Romell Newby | ‘Ochi’ International Airport: whim and fad
Social media lit up recently after the frenzied discovery of Ochi International Airport and Air Ochi, possibly the largest of the Garden Parish since the arrival of Christopher Columbus in Discovery Bay in May 1494.
A viral voice note of a young woman confidently declaring, "Me live a Jamaica, yes, but me nuh deh a Jamaica now, me deh a Ochi," had those both familiar and unfamiliar with Jamaica's geography quite excited at the newly discovered isle of Ochi somewhere off the coast of Jamaica, with many scrambling for Ochi passports and Ochi visas. Facebook, Twitter and Instagram went wild with posts, memes and parodies of the Ochi International Airport.
While some may flee from Jamaica and even Ocho Rios in the quest for the isle of Ochi, opting for Ochi visas and passports, ahead of the dreaded likelihood of a 45th US president in Donald Trump, it may come as a news flash to others that Ocho Rios indeed has an international airport. The Ian Fleming International Airport located in Boscobel, St Mary, is 15 minutes east of the town of Ocho Rios. Its runway, however, is some 3,231 feet short of international commercial airline standards and in dire need of expansion, and if undertaken, should provide significantly increased airlift to Jamaica, boosting tourism for the neglected resort towns of Ocho Rios and Port Antonio.
With Port Antonio's natural and scenic tourism product long being untapped and Ocho Rios having suffered from deterioration and sidelined for the development of the Falmouth Pier, the expansion of Ian Fleming as a major international airport is long overdue.
With Port Antonio and Ocho Rios three and a half hours and one and a half hours away, respectively, from the Donald Sangster International Airport in Montego Bay; and one (via the new north-south link of Highway 2000) and two hours from the Norman Manley International Airport in Kingston to Ocho Rios and Portland, respectively, the expansion of the Ian Fleming International Airport would serve both visitors to and residents of Ochi and 'Portie' well.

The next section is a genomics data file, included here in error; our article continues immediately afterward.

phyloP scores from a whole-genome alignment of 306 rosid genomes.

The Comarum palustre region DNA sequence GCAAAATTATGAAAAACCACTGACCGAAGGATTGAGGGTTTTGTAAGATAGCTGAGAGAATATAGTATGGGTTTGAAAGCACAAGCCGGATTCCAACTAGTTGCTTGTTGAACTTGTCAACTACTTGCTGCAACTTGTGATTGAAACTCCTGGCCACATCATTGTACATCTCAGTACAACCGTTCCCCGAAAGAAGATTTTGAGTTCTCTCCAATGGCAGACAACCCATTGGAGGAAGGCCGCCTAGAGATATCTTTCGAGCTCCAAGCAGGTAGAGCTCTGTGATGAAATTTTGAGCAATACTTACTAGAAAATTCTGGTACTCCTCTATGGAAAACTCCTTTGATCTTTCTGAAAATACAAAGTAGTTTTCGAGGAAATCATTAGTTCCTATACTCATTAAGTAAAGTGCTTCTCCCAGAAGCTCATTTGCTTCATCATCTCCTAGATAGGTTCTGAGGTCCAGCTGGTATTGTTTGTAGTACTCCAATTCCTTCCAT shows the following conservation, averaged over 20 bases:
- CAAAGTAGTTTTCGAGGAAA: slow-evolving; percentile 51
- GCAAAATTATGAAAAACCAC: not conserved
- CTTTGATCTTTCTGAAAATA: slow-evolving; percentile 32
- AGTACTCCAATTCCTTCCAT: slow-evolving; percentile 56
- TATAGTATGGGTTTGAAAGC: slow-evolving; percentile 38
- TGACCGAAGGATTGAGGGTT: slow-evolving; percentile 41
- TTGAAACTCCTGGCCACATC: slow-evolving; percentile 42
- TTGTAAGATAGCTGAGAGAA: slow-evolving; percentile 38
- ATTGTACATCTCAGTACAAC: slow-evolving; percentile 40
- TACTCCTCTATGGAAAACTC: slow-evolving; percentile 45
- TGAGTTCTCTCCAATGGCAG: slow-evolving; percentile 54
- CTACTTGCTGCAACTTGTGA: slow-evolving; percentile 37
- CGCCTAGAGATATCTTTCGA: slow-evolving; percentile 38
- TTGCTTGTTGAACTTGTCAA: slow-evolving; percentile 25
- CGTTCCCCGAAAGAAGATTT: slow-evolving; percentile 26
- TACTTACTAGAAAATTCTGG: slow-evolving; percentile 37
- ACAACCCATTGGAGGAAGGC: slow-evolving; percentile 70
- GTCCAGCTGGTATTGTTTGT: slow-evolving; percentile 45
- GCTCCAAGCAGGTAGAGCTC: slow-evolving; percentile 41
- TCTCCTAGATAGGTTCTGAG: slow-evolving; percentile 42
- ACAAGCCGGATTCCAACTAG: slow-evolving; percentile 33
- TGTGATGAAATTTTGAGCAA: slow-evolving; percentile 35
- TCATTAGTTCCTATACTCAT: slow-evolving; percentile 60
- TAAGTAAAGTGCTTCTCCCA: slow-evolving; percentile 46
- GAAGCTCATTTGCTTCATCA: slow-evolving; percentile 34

In 2014, Jamaica achieved a record two million stopover visitors (by air), a combined total of 3.4 million visitors (airline and cruise ship), and is third behind the Dominican Republic and the Bahamas in leading Caribbean tourist destinations. Trinidad, just half Jamaica's size with little tourism of 400,000 visitors, has two major international airports. The Bahamas, not much larger than Jamaica with only 1.2 million stopover visitors recorded in 2014, has six major/international airports.
According to Jamaica Tourist Board annual travel statistics for 2014, total hotel room stock/inventory sits at approximately 26,000 rooms. With new hotel developments of 2015 and those yet to be completed for 2016-2017, total hotel room inventory should number approximately 30,000 rooms - still not enough to meet demand during tourism's peak winter season. Yet some 5,000 hotel rooms exist but remain closed.
With the thawing of US-Cuba relations and the looming reopening of Cuba to the world, without a serious multi-destination partnership effort, Jamaica's tourism stands to suffer significant fall-off.
A partnership should have been long pursued with Cuba, our closest neighbour, with which we share not only a penchant for music and sports, but also much history and close political ties, though differing political ideologies. With Cuba's tourism booming at three million visitors in 2014, 3.5 million stopover arrivals, and 5.5 million total arrivals (airline and cruise ship) for 2015, surpassing 80 per cent occupancy during both peak and off-peak for 2015-2016, and with rapid and numerous hotel developments on the horizon, once Cuba's tourism product is fully on stream and before its novelty has cooled, Jamaica will face stiff competition for visitors from both the traditional North American and European markets.
Outside reducing crime and visitor harassment, harnessing the full potential of Jamaica's cultural products is vital to the competitiveness and sustainability of Jamaica's tourism. With its resort town in shambles and an international airport unable to accommodate large private and commercial aircraft, Ocho Rios, or rather Ochi, fun and joke aside, needs serious attention.